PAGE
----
Cyber Security when working from home
There has been a seismic shift towards virtual working during the pandemic. Whilst for many this will have been enforced, it is likely that many organisations will make this change a more prominent or even permanent feature of their working culture moving forward.
Whilst the risk of cyber attacks and data breaches are ever present no matter where we work – there are additional security challenges that an organisation faces when staff are working from home. This may be especially true for smaller organisations that may not have the support of a dedicated IT team to lead a security strategy, and to call upon in the event of an incident. One study found that cyber-attacks in the UK had risen by over 60% in the first month of the first national lockdown.
Some of the main cyber security risks that have been shown to increase when working from home include;
Bringing the office into the home can pose particular challenges when it comes to keeping data secure. This can be due to a number of factors, such as using personal devices and accounts to transfer and store data; displaying confidential information where others can see; and an increased risk of devices being misplaced or stolen. It is also much harder for an organisation to effectively monitor GDPR compliance outside of an office environment.
With emailing becoming the primary means of communication when working from home (and inboxes often overflowing) – staff may not be as alert to scam emails as they would be in the office. There has been a huge increase in email scams during the pandemic, with cyber criminals preying on fears of the Coronavirus and sending ‘phishing’ emails that try and trick users into clicking on a bad link. Phishing attacks have become highly sophisticated and can be almost indistinguishable from the real thing – such as an email from a colleague, customer, supplier, or utility provider.
Working outside of the office environment has added a huge number of endpoints to organisations that may not have been there previously. Systems that are now being used to connect to a company’s infrastructure may not have been vetted or provided by the employer. This has lead to dramatic rise in ransomware attacks – where hackers gain control over a device, or even an entire network of devices. The devices and the data within it can then be effectively held ‘hostage’ whilst the attacker demands payment.
How to mitigate common risks?
For advice and guidance on all matters relating to cyber security, we recommend that organisations take advantage of the National Cyber Security Centre’s comprehensive set of guidance notes and training tools. These can be found on the WSA’s Cyber Security for Sports Organisations Digital page.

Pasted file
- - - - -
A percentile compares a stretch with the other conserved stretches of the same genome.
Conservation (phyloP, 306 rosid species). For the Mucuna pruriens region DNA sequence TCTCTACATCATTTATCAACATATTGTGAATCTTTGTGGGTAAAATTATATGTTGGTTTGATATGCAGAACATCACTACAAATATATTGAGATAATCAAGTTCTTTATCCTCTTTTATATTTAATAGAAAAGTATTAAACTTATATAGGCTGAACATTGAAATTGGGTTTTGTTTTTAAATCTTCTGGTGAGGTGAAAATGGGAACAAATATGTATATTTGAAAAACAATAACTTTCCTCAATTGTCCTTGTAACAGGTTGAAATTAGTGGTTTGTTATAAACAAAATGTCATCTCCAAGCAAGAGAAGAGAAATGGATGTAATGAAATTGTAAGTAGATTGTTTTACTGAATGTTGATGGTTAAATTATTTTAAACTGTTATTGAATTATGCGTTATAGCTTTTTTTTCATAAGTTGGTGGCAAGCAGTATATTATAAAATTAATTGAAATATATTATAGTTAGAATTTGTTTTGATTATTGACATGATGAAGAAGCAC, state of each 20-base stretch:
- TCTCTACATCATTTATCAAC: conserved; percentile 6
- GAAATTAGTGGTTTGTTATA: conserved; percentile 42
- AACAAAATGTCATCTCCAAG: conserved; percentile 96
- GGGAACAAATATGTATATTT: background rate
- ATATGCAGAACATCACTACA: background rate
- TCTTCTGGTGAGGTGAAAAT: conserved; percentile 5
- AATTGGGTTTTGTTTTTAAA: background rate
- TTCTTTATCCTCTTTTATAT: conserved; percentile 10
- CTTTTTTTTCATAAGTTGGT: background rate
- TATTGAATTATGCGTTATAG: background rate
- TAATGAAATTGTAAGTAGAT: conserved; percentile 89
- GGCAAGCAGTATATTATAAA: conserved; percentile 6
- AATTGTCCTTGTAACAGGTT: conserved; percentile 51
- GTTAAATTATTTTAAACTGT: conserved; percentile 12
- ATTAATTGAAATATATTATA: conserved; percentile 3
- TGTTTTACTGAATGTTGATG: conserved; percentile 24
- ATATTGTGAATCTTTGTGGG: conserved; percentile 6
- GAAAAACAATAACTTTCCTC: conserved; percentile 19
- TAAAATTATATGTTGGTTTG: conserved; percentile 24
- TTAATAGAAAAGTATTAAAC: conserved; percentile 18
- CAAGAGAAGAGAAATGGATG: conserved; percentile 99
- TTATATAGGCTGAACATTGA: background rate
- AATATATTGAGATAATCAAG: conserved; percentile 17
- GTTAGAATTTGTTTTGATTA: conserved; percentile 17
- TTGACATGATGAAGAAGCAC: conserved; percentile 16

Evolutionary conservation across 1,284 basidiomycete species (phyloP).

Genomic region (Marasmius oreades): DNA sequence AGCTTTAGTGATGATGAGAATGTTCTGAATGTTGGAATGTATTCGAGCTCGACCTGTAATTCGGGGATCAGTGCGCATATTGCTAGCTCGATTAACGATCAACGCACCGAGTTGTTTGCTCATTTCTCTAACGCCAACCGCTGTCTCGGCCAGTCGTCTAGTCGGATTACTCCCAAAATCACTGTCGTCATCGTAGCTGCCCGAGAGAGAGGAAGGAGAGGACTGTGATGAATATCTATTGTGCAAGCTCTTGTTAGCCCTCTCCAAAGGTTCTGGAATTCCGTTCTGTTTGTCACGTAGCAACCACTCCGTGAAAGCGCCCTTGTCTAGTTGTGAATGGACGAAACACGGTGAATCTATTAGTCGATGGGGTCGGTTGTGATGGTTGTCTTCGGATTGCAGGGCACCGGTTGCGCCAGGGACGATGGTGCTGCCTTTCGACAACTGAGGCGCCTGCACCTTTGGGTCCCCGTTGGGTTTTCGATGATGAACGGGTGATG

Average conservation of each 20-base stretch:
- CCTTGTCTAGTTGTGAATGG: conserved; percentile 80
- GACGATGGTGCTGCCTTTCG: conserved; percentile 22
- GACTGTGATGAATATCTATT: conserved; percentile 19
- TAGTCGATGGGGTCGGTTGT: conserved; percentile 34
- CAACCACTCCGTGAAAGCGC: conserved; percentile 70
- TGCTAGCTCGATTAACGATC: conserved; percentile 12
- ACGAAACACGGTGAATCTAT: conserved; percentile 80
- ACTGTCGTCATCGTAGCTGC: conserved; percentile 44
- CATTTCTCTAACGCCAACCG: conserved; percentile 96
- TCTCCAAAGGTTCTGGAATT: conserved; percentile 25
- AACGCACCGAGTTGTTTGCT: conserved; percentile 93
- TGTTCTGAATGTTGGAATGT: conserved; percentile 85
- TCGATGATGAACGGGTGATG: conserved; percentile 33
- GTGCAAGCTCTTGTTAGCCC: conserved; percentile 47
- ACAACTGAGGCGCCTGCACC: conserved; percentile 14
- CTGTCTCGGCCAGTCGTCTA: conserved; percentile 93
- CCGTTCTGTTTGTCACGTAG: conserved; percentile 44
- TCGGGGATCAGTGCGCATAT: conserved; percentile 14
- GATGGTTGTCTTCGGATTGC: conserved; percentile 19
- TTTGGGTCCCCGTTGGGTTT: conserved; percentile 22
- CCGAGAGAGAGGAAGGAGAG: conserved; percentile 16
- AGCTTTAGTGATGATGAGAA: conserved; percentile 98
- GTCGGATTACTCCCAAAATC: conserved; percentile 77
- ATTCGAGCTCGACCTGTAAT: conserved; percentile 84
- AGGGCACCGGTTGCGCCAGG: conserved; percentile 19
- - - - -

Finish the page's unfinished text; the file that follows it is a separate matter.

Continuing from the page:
Below are just a few examples of simple things a sport & leisure organisation and its workforce can do to enhance cyber security when working from home.
Where possible, it is preferable to supply staff with dedicated work devices that have been configured by IT specialists to optimise security. Where this is not possible, ensure that the all workers are aware of good practices when using personal devices for work purposes – such as keeping software updated and having clear protocols in place regarding data storage.
Ensure that screens are locked if left unattended, especially if there are children or housemates present. When the device is not being used, keep it somewhere safe. Where a device has been lost or stolen – staff should be encouraged to report this as soon as possible to help minimise the risk to data.
Make sure all work devices encrypt data whilst at rest, which will protect data on the device if it is lost or stolen. Most modern devices have encryption built in, but encryption may still need to be turned on and configured.
Two-factor authentication (2FA)
If available, 2FA should be enabled for any accounts staff will be accessing. It adds a large amount of security for not much extra effort and is one of the most effective ways of protecting against unauthorised access.
The of USB devices should be generally discouraged as they can contain lots of sensitive information, are easily misplaced, and can introduce malware. The threat is increased where a USB is openly shared or of unknown origin. To reduce this risk, consider; disabling the use removable media from devices; only allowing products supplied by the organisation to be used; and ensuring that any external devices are password protected in case of loss or theft.
Training and awareness
Most of the additional security risks that come with working from home result from human error. Whilst human error can never be eliminated – a little basic knowledge and awareness can go a long way in recognising threats and knowing what to do. Whether this be keeping up to date with the most recent trends in cyber threats, to knowing how to spot and deal with suspicious emails, texts and phone messages.
The NCSC has a free online training course for staff that covers a variety of topics, such as phishing, password security, and how to secure devices. WSA partners Watkin Davies can also support with Cyber Security insurance policies.